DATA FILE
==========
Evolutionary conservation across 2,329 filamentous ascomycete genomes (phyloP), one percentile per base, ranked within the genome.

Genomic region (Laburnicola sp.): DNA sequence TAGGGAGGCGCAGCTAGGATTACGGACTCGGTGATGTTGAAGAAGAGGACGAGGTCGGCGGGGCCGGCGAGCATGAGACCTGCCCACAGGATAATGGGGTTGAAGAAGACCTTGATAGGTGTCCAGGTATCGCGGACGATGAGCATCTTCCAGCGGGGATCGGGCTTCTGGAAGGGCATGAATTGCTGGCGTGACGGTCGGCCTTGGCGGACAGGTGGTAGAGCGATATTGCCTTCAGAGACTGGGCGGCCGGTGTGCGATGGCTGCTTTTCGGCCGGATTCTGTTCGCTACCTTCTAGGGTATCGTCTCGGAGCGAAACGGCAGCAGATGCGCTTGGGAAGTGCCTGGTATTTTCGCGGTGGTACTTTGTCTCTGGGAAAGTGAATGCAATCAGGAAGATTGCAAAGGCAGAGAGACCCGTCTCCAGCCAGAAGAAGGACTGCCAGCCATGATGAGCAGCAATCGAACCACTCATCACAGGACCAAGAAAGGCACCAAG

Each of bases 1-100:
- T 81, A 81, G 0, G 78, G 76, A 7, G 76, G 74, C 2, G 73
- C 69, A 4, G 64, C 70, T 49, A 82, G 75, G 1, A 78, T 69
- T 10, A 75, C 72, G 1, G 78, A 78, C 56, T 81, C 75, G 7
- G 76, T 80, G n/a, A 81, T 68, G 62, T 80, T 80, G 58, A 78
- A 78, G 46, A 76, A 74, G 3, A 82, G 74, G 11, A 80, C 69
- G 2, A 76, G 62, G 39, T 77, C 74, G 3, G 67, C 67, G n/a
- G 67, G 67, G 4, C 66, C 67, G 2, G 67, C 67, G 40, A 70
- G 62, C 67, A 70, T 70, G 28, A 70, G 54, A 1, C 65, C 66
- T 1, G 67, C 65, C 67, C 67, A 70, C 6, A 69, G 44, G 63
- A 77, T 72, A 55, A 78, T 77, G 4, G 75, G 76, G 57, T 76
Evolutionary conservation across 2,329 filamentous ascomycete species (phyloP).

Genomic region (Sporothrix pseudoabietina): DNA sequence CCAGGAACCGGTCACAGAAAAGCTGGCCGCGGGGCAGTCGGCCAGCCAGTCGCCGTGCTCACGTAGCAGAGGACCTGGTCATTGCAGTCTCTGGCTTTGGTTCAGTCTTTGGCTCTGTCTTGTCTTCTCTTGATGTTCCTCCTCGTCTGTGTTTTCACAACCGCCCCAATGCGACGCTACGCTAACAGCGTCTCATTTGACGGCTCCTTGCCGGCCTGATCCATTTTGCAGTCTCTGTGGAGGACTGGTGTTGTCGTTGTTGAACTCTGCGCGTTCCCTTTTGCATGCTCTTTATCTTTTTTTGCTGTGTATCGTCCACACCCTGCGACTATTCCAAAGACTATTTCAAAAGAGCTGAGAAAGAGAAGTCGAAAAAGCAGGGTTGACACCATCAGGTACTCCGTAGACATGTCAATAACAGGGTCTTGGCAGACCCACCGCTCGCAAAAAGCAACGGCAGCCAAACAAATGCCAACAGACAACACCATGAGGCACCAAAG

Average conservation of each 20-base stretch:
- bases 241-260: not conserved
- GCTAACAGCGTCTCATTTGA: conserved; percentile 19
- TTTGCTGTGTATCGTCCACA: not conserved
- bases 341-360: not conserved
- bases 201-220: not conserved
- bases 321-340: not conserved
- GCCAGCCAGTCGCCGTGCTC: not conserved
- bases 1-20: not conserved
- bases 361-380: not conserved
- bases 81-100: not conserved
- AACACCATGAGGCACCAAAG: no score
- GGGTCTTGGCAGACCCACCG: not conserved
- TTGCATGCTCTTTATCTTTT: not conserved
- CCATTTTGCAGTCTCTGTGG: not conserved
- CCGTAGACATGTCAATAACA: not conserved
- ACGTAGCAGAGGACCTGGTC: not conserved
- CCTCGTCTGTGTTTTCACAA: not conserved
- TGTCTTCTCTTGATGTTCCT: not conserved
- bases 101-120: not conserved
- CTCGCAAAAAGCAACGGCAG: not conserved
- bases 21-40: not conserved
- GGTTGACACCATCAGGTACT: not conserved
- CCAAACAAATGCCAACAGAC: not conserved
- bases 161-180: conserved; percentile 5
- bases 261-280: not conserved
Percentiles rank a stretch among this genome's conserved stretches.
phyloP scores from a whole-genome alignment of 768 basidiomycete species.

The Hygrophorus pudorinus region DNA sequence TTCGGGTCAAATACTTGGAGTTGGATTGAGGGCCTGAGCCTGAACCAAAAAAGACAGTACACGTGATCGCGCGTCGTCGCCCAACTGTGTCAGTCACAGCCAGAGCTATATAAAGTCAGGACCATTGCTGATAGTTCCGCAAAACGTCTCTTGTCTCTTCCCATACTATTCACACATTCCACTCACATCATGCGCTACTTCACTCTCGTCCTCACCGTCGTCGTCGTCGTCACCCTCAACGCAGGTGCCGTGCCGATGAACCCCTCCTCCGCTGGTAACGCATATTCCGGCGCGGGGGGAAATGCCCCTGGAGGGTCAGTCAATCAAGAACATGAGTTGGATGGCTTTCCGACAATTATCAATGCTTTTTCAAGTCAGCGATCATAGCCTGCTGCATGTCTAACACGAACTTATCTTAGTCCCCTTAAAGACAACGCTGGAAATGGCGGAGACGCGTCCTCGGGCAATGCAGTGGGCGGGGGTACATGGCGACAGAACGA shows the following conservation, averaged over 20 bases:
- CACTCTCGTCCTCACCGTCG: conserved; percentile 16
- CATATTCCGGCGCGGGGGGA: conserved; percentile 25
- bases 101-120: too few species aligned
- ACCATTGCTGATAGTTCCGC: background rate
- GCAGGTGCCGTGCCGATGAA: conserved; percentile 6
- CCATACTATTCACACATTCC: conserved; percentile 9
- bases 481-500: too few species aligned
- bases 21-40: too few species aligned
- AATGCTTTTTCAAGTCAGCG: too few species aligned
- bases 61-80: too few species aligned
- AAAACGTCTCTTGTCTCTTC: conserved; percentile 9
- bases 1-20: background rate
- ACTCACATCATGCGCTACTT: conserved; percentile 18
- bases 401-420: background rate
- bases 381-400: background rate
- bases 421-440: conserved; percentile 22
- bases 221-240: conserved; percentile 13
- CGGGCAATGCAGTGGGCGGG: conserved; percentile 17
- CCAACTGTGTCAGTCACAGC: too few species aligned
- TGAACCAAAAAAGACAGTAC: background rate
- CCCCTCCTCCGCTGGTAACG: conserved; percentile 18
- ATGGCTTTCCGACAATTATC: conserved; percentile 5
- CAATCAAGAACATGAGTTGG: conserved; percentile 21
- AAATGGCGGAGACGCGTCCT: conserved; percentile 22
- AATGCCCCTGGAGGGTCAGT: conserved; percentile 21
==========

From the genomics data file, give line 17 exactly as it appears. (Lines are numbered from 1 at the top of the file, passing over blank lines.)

- bases 241-260: not conserved